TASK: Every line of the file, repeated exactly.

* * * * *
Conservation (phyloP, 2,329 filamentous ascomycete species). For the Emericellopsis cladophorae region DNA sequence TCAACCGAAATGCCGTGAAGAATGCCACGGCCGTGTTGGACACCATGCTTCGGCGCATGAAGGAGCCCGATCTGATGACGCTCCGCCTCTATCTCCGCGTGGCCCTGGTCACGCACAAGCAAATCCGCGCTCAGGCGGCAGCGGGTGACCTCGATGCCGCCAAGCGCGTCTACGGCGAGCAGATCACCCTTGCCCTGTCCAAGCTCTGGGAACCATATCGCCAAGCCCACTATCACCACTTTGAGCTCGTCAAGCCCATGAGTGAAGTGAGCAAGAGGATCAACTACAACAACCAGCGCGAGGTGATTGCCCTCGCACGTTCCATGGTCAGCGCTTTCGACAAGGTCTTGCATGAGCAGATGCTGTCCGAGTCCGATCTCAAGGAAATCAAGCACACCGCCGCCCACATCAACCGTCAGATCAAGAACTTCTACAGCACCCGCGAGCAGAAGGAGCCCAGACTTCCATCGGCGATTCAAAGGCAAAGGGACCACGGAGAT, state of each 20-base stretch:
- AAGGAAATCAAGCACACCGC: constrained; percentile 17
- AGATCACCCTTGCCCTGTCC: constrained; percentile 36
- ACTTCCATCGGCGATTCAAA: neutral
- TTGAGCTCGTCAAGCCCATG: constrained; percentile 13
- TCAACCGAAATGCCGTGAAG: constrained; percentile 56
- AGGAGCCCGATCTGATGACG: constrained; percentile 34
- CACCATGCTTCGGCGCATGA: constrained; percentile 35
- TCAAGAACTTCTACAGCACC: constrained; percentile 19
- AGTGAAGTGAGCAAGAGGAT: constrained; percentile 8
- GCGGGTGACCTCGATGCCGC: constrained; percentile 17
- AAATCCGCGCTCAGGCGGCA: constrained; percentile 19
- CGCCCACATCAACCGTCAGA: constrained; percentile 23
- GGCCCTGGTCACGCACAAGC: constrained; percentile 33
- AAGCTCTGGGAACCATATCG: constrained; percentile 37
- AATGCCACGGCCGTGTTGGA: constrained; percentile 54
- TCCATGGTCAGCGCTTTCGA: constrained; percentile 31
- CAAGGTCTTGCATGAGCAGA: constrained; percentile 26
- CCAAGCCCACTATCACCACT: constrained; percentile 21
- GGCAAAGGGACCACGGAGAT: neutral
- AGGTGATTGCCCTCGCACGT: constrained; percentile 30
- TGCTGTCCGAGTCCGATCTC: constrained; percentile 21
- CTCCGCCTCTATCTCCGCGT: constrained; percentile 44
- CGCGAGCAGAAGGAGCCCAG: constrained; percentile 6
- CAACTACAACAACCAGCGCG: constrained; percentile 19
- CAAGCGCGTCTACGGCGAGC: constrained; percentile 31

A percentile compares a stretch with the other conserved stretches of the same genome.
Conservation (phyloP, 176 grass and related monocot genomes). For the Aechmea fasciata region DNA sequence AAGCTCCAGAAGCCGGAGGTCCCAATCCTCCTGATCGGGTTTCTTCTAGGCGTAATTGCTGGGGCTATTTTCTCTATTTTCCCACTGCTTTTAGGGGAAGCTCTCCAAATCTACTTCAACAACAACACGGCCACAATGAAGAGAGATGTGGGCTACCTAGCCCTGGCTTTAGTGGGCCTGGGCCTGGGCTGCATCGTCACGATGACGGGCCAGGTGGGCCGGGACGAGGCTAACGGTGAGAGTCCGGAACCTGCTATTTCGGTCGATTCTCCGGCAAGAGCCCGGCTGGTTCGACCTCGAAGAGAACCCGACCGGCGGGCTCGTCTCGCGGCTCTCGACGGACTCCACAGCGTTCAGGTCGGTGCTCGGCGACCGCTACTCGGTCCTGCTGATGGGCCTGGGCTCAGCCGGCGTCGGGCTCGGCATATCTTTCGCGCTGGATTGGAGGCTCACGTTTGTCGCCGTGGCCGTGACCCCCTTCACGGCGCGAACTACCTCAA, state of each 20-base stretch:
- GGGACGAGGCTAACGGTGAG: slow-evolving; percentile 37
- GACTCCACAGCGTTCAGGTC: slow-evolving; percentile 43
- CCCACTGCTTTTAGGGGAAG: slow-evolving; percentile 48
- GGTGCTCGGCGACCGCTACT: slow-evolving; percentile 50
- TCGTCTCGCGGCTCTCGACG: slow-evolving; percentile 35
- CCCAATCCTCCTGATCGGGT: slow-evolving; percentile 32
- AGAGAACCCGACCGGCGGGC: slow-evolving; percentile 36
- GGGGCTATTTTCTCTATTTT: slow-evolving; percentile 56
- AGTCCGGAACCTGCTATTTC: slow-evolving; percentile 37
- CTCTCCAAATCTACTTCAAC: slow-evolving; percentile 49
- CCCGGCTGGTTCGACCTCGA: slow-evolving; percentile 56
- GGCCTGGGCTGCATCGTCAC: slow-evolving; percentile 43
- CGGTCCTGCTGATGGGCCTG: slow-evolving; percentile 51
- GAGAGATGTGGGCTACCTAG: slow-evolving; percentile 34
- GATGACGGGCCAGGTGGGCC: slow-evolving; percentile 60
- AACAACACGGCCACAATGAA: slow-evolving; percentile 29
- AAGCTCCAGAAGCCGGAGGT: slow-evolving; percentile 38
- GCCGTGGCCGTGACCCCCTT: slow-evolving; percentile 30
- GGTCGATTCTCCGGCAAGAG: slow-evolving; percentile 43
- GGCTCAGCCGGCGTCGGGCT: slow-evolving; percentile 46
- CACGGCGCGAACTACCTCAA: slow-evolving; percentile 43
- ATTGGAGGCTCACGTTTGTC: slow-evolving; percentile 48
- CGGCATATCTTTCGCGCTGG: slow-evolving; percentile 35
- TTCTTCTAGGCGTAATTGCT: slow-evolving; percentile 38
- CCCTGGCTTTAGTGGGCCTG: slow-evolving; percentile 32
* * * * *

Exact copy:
Conservation (phyloP, 2,329 filamentous ascomycete species). For the Emericellopsis cladophorae region DNA sequence TCAACCGAAATGCCGTGAAGAATGCCACGGCCGTGTTGGACACCATGCTTCGGCGCATGAAGGAGCCCGATCTGATGACGCTCCGCCTCTATCTCCGCGTGGCCCTGGTCACGCACAAGCAAATCCGCGCTCAGGCGGCAGCGGGTGACCTCGATGCCGCCAAGCGCGTCTACGGCGAGCAGATCACCCTTGCCCTGTCCAAGCTCTGGGAACCATATCGCCAAGCCCACTATCACCACTTTGAGCTCGTCAAGCCCATGAGTGAAGTGAGCAAGAGGATCAACTACAACAACCAGCGCGAGGTGATTGCCCTCGCACGTTCCATGGTCAGCGCTTTCGACAAGGTCTTGCATGAGCAGATGCTGTCCGAGTCCGATCTCAAGGAAATCAAGCACACCGCCGCCCACATCAACCGTCAGATCAAGAACTTCTACAGCACCCGCGAGCAGAAGGAGCCCAGACTTCCATCGGCGATTCAAAGGCAAAGGGACCACGGAGAT, state of each 20-base stretch:
- AAGGAAATCAAGCACACCGC: constrained; percentile 17
- AGATCACCCTTGCCCTGTCC: constrained; percentile 36
- ACTTCCATCGGCGATTCAAA: neutral
- TTGAGCTCGTCAAGCCCATG: constrained; percentile 13
- TCAACCGAAATGCCGTGAAG: constrained; percentile 56
- AGGAGCCCGATCTGATGACG: constrained; percentile 34
- CACCATGCTTCGGCGCATGA: constrained; percentile 35
- TCAAGAACTTCTACAGCACC: constrained; percentile 19
- AGTGAAGTGAGCAAGAGGAT: constrained; percentile 8
- GCGGGTGACCTCGATGCCGC: constrained; percentile 17
- AAATCCGCGCTCAGGCGGCA: constrained; percentile 19
- CGCCCACATCAACCGTCAGA: constrained; percentile 23
- GGCCCTGGTCACGCACAAGC: constrained; percentile 33
- AAGCTCTGGGAACCATATCG: constrained; percentile 37
- AATGCCACGGCCGTGTTGGA: constrained; percentile 54
- TCCATGGTCAGCGCTTTCGA: constrained; percentile 31
- CAAGGTCTTGCATGAGCAGA: constrained; percentile 26
- CCAAGCCCACTATCACCACT: constrained; percentile 21
- GGCAAAGGGACCACGGAGAT: neutral
- AGGTGATTGCCCTCGCACGT: constrained; percentile 30
- TGCTGTCCGAGTCCGATCTC: constrained; percentile 21
- CTCCGCCTCTATCTCCGCGT: constrained; percentile 44
- CGCGAGCAGAAGGAGCCCAG: constrained; percentile 6
- CAACTACAACAACCAGCGCG: constrained; percentile 19
- CAAGCGCGTCTACGGCGAGC: constrained; percentile 31

A percentile compares a stretch with the other conserved stretches of the same genome.
Conservation (phyloP, 176 grass and related monocot genomes). For the Aechmea fasciata region DNA sequence AAGCTCCAGAAGCCGGAGGTCCCAATCCTCCTGATCGGGTTTCTTCTAGGCGTAATTGCTGGGGCTATTTTCTCTATTTTCCCACTGCTTTTAGGGGAAGCTCTCCAAATCTACTTCAACAACAACACGGCCACAATGAAGAGAGATGTGGGCTACCTAGCCCTGGCTTTAGTGGGCCTGGGCCTGGGCTGCATCGTCACGATGACGGGCCAGGTGGGCCGGGACGAGGCTAACGGTGAGAGTCCGGAACCTGCTATTTCGGTCGATTCTCCGGCAAGAGCCCGGCTGGTTCGACCTCGAAGAGAACCCGACCGGCGGGCTCGTCTCGCGGCTCTCGACGGACTCCACAGCGTTCAGGTCGGTGCTCGGCGACCGCTACTCGGTCCTGCTGATGGGCCTGGGCTCAGCCGGCGTCGGGCTCGGCATATCTTTCGCGCTGGATTGGAGGCTCACGTTTGTCGCCGTGGCCGTGACCCCCTTCACGGCGCGAACTACCTCAA, state of each 20-base stretch:
- GGGACGAGGCTAACGGTGAG: slow-evolving; percentile 37
- GACTCCACAGCGTTCAGGTC: slow-evolving; percentile 43
- CCCACTGCTTTTAGGGGAAG: slow-evolving; percentile 48
- GGTGCTCGGCGACCGCTACT: slow-evolving; percentile 50
- TCGTCTCGCGGCTCTCGACG: slow-evolving; percentile 35
- CCCAATCCTCCTGATCGGGT: slow-evolving; percentile 32
- AGAGAACCCGACCGGCGGGC: slow-evolving; percentile 36
- GGGGCTATTTTCTCTATTTT: slow-evolving; percentile 56
- AGTCCGGAACCTGCTATTTC: slow-evolving; percentile 37
- CTCTCCAAATCTACTTCAAC: slow-evolving; percentile 49
- CCCGGCTGGTTCGACCTCGA: slow-evolving; percentile 56
- GGCCTGGGCTGCATCGTCAC: slow-evolving; percentile 43
- CGGTCCTGCTGATGGGCCTG: slow-evolving; percentile 51
- GAGAGATGTGGGCTACCTAG: slow-evolving; percentile 34
- GATGACGGGCCAGGTGGGCC: slow-evolving; percentile 60
- AACAACACGGCCACAATGAA: slow-evolving; percentile 29
- AAGCTCCAGAAGCCGGAGGT: slow-evolving; percentile 38
- GCCGTGGCCGTGACCCCCTT: slow-evolving; percentile 30
- GGTCGATTCTCCGGCAAGAG: slow-evolving; percentile 43
- GGCTCAGCCGGCGTCGGGCT: slow-evolving; percentile 46
- CACGGCGCGAACTACCTCAA: slow-evolving; percentile 43
- ATTGGAGGCTCACGTTTGTC: slow-evolving; percentile 48
- CGGCATATCTTTCGCGCTGG: slow-evolving; percentile 35
- TTCTTCTAGGCGTAATTGCT: slow-evolving; percentile 38
- CCCTGGCTTTAGTGGGCCTG: slow-evolving; percentile 32